ALSTROEMERIA PERUVIAN LILY. All are outstanding cut flowers and like a well drained, fertile soil. Mulching, especially the first winter, can make them hardy in colder zones than stated. Hint for Alstroe fanatics: Check out Bomerea salsilla, the climbing Alstroemeria.
PLEASE read the following important information about growing and shipping Alstroemerias, which is very important to USDA hardiness zones 7 and colder, less so for zone 8 and less still for zone 9. As you may have noticed, Alstroemerias, especially tall ones, are hard to come by. The following will explain some of that.
GUARANTEE/COLD HARDINESS: The USDA hardiness zones indicated are to be used as a guide only to determine which are hardier than others, which is a guess at best. As with any plant, cold hardiness depends on many more factors than just average minimum winter temperatures: Soil type, fertility, microclimate, time of planting, abnormal weather patterns etc. This is truer to Alstroemerias than with most other perennials and thus we cannot guarantee their winter survival in your area, regardless of your zone. A good layer of mulch over winter is essential in zones 7 and lower. If you are not sure if they’ll grow in your area, try just a few for starters or ask/join a local garden club. Alternatively, you can grow them in pots and winter over in a cold but frost free room – the cooler the better.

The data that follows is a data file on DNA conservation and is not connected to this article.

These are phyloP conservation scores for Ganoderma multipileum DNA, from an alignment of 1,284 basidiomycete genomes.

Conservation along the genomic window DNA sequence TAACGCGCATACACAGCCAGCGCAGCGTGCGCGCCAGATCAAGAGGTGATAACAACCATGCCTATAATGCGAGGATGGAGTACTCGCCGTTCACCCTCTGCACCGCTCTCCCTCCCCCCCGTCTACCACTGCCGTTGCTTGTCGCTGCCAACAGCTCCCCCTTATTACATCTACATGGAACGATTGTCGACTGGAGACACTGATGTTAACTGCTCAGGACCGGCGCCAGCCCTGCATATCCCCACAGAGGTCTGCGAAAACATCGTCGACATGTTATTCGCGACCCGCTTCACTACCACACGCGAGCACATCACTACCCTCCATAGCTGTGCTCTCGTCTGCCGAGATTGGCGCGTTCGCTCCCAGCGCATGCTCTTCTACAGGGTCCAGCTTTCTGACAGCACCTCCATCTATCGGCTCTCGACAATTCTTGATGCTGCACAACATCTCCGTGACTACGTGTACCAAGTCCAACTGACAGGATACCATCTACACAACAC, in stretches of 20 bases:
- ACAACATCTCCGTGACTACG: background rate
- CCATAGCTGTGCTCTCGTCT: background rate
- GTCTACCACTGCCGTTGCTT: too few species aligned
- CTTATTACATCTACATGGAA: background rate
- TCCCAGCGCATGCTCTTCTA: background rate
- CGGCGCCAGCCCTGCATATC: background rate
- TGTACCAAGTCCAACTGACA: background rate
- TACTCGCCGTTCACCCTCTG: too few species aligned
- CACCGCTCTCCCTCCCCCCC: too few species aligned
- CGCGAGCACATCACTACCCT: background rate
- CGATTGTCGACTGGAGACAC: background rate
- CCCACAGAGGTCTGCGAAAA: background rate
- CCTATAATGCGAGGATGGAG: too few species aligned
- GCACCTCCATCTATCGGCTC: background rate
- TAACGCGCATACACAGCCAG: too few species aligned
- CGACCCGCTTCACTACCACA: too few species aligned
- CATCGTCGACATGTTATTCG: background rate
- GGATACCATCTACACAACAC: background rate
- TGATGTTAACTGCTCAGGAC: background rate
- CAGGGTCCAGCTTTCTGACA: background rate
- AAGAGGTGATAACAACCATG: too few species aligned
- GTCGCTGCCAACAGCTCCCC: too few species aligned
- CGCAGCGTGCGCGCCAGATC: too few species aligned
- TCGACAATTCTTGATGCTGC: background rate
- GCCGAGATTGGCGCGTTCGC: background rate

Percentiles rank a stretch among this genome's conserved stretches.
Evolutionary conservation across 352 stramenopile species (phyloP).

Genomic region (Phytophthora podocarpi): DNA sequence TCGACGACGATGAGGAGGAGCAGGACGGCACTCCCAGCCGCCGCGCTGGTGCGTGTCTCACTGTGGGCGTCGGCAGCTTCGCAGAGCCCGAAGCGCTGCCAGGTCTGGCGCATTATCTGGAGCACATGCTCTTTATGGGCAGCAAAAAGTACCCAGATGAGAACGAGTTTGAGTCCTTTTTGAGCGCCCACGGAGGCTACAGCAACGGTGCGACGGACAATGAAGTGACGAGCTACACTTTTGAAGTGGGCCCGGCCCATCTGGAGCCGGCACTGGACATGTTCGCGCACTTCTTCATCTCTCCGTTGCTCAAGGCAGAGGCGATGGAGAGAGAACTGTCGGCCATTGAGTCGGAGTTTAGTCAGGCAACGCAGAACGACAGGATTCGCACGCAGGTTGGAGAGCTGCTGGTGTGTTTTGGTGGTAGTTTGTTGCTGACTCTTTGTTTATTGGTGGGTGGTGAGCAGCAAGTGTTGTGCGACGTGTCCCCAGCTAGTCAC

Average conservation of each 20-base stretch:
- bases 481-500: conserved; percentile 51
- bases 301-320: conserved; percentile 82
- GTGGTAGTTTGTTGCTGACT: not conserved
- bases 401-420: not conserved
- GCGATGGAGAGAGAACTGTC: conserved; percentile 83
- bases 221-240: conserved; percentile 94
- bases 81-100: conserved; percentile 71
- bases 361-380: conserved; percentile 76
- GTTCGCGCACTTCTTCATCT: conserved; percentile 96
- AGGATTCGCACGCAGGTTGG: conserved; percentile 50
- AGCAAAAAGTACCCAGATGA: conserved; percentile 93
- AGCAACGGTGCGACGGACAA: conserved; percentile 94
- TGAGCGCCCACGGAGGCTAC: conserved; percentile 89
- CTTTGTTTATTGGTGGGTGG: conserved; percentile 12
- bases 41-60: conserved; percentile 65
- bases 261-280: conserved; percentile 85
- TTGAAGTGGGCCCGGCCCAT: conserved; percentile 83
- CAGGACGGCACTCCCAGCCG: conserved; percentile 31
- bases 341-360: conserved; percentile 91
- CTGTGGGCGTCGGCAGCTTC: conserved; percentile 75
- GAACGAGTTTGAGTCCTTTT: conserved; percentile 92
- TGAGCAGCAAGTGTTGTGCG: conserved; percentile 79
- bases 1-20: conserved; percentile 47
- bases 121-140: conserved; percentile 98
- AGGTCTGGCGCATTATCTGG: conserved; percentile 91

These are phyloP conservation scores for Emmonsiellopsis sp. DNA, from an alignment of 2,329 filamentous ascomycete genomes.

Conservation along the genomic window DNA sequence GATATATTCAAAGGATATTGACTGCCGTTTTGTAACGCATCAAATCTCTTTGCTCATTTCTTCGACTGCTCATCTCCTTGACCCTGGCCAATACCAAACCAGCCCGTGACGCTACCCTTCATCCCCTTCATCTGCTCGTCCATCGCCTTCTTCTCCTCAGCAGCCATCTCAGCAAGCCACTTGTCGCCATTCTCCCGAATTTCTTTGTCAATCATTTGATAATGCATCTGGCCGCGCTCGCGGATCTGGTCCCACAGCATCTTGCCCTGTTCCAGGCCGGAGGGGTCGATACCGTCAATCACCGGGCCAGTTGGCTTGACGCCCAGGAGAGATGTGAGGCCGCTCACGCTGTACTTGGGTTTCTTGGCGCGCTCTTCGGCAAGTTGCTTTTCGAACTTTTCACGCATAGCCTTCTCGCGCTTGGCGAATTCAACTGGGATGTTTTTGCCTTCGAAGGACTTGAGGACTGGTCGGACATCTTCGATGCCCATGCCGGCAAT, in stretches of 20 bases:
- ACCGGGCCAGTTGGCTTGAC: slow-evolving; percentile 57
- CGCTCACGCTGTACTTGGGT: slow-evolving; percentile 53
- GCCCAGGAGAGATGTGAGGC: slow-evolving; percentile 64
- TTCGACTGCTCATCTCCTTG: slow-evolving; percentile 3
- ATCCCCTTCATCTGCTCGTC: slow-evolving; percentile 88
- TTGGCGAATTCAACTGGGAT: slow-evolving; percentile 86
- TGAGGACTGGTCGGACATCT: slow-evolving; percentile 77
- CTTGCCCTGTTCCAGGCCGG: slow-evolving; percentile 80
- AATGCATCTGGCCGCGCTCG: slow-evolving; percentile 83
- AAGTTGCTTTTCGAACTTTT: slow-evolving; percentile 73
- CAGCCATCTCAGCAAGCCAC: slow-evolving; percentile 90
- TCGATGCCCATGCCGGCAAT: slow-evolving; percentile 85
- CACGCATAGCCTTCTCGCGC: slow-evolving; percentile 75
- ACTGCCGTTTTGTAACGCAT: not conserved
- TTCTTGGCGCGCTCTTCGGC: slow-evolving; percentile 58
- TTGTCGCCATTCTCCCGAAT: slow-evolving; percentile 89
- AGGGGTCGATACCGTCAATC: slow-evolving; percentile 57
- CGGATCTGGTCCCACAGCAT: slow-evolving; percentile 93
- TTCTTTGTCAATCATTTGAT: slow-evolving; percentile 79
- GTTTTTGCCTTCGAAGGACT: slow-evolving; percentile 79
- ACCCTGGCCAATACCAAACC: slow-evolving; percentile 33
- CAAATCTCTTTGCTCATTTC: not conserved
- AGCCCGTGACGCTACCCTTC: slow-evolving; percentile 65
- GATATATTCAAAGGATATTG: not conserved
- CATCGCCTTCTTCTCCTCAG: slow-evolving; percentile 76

STRONG GROWERS:Following a list of our strongest growers, recommended if you've never grown them before, had trouble growing them or for colder zones: Collection, 'Casablanca', 'Dusty Rose', Glory of the Andes', cream-white tall, 'Inca Ice', 'Margaret', 'Mauve Majesty', Pacific Sunset apricot, Pacific Sunset peachy orange, 'Red Sensation', 'Sussex Gold', 'Third Harmonic', and 'Yellow Friendship'
SHIPPING/TIMING: The best time to plant and ship Alstroemerias is as early in spring as possible. This way the plants have all season to get established and also ship much better instead later in the season when they are up to 3 feet tall. Into the first week of April we can ship them without top growth, in which state they’ll travel better than with top growth and shipping cost may be reduced (explained later). Later in the season Alstroemerias don’t like to be trimmed down and have to be shipped with tops. This is fairly easy for the remainder of April. Later, May thru mid June they get long, tender stems, up to 2 feet and more, and since they are in 4” pots, sometimes may have only 2-3 stems. Mid June thru mid July we don’t recommend shipping them at all (except the dwarfs; 18" and shorter) but can do so at your own risk. The second best time to plant and ship is mid July thru August, as they again can be shipped without tops. But keep in mind that this could affect the cold hardness in colder zones.
SHIPPING COSTS: Mid July thru the first week of April we ship them without top growth and can fit 6 plants into a medium flat rate box. If the shopping cart charges $19.00 and over, we'll reimburse for amounts over $17.00. 9 plants can fit into a large flat rate box, then we'll reimburse shipping if you get charged $23.50 and over for the amount going over $21.50. This, however, only works if you can receive US Mail and choose them as carrier. The second week of April thru mid July we don't recommend it as this is the main growth and blooming season for them.
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